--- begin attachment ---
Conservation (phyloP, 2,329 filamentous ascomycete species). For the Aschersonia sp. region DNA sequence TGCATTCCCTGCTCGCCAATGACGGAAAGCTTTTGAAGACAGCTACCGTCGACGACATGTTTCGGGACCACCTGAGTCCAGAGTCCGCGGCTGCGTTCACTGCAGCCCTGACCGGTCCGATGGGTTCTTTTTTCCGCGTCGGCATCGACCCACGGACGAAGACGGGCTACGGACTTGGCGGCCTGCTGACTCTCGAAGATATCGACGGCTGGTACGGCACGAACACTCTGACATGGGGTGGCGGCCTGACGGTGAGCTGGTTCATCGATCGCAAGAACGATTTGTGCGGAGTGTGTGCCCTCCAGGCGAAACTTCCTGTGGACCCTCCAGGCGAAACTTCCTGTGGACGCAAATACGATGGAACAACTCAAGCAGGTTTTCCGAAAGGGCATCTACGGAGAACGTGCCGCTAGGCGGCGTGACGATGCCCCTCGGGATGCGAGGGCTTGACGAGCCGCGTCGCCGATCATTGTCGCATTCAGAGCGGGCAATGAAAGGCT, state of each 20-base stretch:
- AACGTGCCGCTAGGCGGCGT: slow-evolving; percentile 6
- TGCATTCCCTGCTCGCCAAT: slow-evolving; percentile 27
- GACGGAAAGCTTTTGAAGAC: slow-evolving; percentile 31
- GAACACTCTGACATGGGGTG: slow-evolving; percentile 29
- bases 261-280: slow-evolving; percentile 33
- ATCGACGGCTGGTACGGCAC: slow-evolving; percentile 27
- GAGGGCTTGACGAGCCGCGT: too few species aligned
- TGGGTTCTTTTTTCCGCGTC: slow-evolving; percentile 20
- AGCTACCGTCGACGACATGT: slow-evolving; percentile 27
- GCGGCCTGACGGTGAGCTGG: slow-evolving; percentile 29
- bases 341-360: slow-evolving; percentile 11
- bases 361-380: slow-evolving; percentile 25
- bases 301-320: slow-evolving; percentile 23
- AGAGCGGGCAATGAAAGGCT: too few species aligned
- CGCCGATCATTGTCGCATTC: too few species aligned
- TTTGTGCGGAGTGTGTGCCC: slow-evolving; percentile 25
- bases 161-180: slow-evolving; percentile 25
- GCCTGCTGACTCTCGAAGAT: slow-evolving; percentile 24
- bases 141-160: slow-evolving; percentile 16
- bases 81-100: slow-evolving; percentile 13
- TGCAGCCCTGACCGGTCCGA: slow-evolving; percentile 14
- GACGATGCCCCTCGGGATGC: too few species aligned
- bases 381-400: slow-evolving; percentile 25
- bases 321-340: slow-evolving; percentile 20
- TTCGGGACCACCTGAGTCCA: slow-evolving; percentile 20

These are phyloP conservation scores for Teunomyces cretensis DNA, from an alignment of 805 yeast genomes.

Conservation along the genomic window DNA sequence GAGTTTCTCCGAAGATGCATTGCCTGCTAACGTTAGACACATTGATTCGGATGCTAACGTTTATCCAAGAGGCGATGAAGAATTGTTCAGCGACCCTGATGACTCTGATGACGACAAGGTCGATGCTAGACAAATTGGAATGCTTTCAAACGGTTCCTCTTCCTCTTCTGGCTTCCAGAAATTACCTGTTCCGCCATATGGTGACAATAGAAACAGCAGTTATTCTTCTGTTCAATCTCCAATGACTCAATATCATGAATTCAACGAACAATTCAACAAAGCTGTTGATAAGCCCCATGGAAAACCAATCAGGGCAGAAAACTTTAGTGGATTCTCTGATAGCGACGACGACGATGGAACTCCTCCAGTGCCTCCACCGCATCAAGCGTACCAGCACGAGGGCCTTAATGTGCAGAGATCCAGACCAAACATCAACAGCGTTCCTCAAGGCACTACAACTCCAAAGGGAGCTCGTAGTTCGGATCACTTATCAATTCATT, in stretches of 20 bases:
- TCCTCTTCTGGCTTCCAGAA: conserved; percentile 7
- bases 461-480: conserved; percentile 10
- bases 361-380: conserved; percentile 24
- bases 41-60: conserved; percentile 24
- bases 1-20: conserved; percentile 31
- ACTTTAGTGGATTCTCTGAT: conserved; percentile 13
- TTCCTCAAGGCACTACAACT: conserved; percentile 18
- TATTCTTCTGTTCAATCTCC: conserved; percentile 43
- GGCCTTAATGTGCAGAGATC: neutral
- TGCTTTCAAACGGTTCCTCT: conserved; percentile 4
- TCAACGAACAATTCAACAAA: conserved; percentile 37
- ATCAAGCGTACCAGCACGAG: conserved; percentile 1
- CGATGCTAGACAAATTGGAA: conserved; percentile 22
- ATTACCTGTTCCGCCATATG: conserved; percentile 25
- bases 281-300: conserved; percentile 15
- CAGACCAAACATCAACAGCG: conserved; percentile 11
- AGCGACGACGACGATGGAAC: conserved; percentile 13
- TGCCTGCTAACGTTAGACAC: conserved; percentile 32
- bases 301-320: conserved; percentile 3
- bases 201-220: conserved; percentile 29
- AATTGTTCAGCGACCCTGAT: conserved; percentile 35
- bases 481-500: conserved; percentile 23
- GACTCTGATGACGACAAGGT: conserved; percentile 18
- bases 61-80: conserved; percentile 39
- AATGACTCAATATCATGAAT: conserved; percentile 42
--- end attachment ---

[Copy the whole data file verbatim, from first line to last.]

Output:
Conservation (phyloP, 2,329 filamentous ascomycete species). For the Aschersonia sp. region DNA sequence TGCATTCCCTGCTCGCCAATGACGGAAAGCTTTTGAAGACAGCTACCGTCGACGACATGTTTCGGGACCACCTGAGTCCAGAGTCCGCGGCTGCGTTCACTGCAGCCCTGACCGGTCCGATGGGTTCTTTTTTCCGCGTCGGCATCGACCCACGGACGAAGACGGGCTACGGACTTGGCGGCCTGCTGACTCTCGAAGATATCGACGGCTGGTACGGCACGAACACTCTGACATGGGGTGGCGGCCTGACGGTGAGCTGGTTCATCGATCGCAAGAACGATTTGTGCGGAGTGTGTGCCCTCCAGGCGAAACTTCCTGTGGACCCTCCAGGCGAAACTTCCTGTGGACGCAAATACGATGGAACAACTCAAGCAGGTTTTCCGAAAGGGCATCTACGGAGAACGTGCCGCTAGGCGGCGTGACGATGCCCCTCGGGATGCGAGGGCTTGACGAGCCGCGTCGCCGATCATTGTCGCATTCAGAGCGGGCAATGAAAGGCT, state of each 20-base stretch:
- AACGTGCCGCTAGGCGGCGT: slow-evolving; percentile 6
- TGCATTCCCTGCTCGCCAAT: slow-evolving; percentile 27
- GACGGAAAGCTTTTGAAGAC: slow-evolving; percentile 31
- GAACACTCTGACATGGGGTG: slow-evolving; percentile 29
- bases 261-280: slow-evolving; percentile 33
- ATCGACGGCTGGTACGGCAC: slow-evolving; percentile 27
- GAGGGCTTGACGAGCCGCGT: too few species aligned
- TGGGTTCTTTTTTCCGCGTC: slow-evolving; percentile 20
- AGCTACCGTCGACGACATGT: slow-evolving; percentile 27
- GCGGCCTGACGGTGAGCTGG: slow-evolving; percentile 29
- bases 341-360: slow-evolving; percentile 11
- bases 361-380: slow-evolving; percentile 25
- bases 301-320: slow-evolving; percentile 23
- AGAGCGGGCAATGAAAGGCT: too few species aligned
- CGCCGATCATTGTCGCATTC: too few species aligned
- TTTGTGCGGAGTGTGTGCCC: slow-evolving; percentile 25
- bases 161-180: slow-evolving; percentile 25
- GCCTGCTGACTCTCGAAGAT: slow-evolving; percentile 24
- bases 141-160: slow-evolving; percentile 16
- bases 81-100: slow-evolving; percentile 13
- TGCAGCCCTGACCGGTCCGA: slow-evolving; percentile 14
- GACGATGCCCCTCGGGATGC: too few species aligned
- bases 381-400: slow-evolving; percentile 25
- bases 321-340: slow-evolving; percentile 20
- TTCGGGACCACCTGAGTCCA: slow-evolving; percentile 20

These are phyloP conservation scores for Teunomyces cretensis DNA, from an alignment of 805 yeast genomes.

Conservation along the genomic window DNA sequence GAGTTTCTCCGAAGATGCATTGCCTGCTAACGTTAGACACATTGATTCGGATGCTAACGTTTATCCAAGAGGCGATGAAGAATTGTTCAGCGACCCTGATGACTCTGATGACGACAAGGTCGATGCTAGACAAATTGGAATGCTTTCAAACGGTTCCTCTTCCTCTTCTGGCTTCCAGAAATTACCTGTTCCGCCATATGGTGACAATAGAAACAGCAGTTATTCTTCTGTTCAATCTCCAATGACTCAATATCATGAATTCAACGAACAATTCAACAAAGCTGTTGATAAGCCCCATGGAAAACCAATCAGGGCAGAAAACTTTAGTGGATTCTCTGATAGCGACGACGACGATGGAACTCCTCCAGTGCCTCCACCGCATCAAGCGTACCAGCACGAGGGCCTTAATGTGCAGAGATCCAGACCAAACATCAACAGCGTTCCTCAAGGCACTACAACTCCAAAGGGAGCTCGTAGTTCGGATCACTTATCAATTCATT, in stretches of 20 bases:
- TCCTCTTCTGGCTTCCAGAA: conserved; percentile 7
- bases 461-480: conserved; percentile 10
- bases 361-380: conserved; percentile 24
- bases 41-60: conserved; percentile 24
- bases 1-20: conserved; percentile 31
- ACTTTAGTGGATTCTCTGAT: conserved; percentile 13
- TTCCTCAAGGCACTACAACT: conserved; percentile 18
- TATTCTTCTGTTCAATCTCC: conserved; percentile 43
- GGCCTTAATGTGCAGAGATC: neutral
- TGCTTTCAAACGGTTCCTCT: conserved; percentile 4
- TCAACGAACAATTCAACAAA: conserved; percentile 37
- ATCAAGCGTACCAGCACGAG: conserved; percentile 1
- CGATGCTAGACAAATTGGAA: conserved; percentile 22
- ATTACCTGTTCCGCCATATG: conserved; percentile 25
- bases 281-300: conserved; percentile 15
- CAGACCAAACATCAACAGCG: conserved; percentile 11
- AGCGACGACGACGATGGAAC: conserved; percentile 13
- TGCCTGCTAACGTTAGACAC: conserved; percentile 32
- bases 301-320: conserved; percentile 3
- bases 201-220: conserved; percentile 29
- AATTGTTCAGCGACCCTGAT: conserved; percentile 35
- bases 481-500: conserved; percentile 23
- GACTCTGATGACGACAAGGT: conserved; percentile 18
- bases 61-80: conserved; percentile 39
- AATGACTCAATATCATGAAT: conserved; percentile 42